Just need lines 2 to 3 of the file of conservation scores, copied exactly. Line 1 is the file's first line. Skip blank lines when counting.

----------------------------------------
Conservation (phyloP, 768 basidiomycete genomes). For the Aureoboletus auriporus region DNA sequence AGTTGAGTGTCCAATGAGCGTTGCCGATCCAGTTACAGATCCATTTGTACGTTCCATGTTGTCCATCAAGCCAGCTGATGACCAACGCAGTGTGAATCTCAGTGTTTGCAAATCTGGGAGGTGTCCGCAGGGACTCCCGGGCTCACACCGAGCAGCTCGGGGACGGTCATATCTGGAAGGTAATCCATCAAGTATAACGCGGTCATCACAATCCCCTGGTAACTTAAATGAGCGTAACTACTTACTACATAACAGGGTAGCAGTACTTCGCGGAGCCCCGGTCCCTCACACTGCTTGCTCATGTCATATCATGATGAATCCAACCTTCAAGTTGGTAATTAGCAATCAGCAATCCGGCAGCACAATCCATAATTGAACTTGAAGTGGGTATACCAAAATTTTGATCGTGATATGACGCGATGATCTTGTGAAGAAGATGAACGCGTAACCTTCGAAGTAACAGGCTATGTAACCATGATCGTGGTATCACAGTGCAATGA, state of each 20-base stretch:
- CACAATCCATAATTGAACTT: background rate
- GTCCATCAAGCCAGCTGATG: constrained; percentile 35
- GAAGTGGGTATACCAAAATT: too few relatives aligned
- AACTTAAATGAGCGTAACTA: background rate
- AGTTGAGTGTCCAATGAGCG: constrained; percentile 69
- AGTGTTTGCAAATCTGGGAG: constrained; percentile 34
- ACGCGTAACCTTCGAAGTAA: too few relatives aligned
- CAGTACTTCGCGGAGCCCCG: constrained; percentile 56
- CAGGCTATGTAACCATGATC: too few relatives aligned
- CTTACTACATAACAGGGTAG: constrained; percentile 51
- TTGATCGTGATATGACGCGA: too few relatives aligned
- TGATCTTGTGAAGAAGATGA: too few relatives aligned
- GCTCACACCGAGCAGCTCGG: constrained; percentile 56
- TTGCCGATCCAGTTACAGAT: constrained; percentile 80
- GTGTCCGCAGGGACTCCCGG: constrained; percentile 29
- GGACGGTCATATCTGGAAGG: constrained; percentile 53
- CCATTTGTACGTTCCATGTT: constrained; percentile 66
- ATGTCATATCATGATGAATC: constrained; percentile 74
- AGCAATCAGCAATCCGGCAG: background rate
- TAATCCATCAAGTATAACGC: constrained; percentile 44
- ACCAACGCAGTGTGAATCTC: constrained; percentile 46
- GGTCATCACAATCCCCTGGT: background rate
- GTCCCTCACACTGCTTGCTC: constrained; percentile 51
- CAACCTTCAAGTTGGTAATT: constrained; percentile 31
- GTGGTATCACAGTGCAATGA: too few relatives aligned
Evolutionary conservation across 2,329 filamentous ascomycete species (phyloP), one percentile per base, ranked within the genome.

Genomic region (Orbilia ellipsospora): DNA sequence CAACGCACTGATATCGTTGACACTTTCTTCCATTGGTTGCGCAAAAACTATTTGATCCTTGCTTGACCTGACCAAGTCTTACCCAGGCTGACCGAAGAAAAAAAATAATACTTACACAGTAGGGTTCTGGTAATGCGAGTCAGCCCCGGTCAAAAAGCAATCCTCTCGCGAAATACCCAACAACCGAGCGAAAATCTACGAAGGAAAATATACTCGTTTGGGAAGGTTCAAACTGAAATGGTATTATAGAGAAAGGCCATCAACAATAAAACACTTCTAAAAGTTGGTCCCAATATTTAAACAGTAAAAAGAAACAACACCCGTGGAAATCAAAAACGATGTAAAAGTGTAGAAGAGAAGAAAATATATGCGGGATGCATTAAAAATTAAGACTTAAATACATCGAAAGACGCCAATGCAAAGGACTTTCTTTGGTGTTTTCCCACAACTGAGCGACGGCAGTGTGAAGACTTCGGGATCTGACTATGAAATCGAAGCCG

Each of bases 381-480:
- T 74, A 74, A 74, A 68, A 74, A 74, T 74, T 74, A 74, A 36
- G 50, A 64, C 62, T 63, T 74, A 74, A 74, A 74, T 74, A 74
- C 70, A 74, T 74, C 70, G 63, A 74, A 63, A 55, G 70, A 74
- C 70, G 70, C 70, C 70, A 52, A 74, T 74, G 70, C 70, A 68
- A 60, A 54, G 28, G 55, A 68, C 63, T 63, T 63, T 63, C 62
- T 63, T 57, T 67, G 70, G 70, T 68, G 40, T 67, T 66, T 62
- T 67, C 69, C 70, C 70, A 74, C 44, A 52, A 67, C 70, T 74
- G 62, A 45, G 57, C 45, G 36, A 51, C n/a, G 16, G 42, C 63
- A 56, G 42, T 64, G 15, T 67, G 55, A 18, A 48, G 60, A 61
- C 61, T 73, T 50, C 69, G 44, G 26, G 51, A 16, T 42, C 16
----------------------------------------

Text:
- CACAATCCATAATTGAACTT: background rate
- GTCCATCAAGCCAGCTGATG: constrained; percentile 35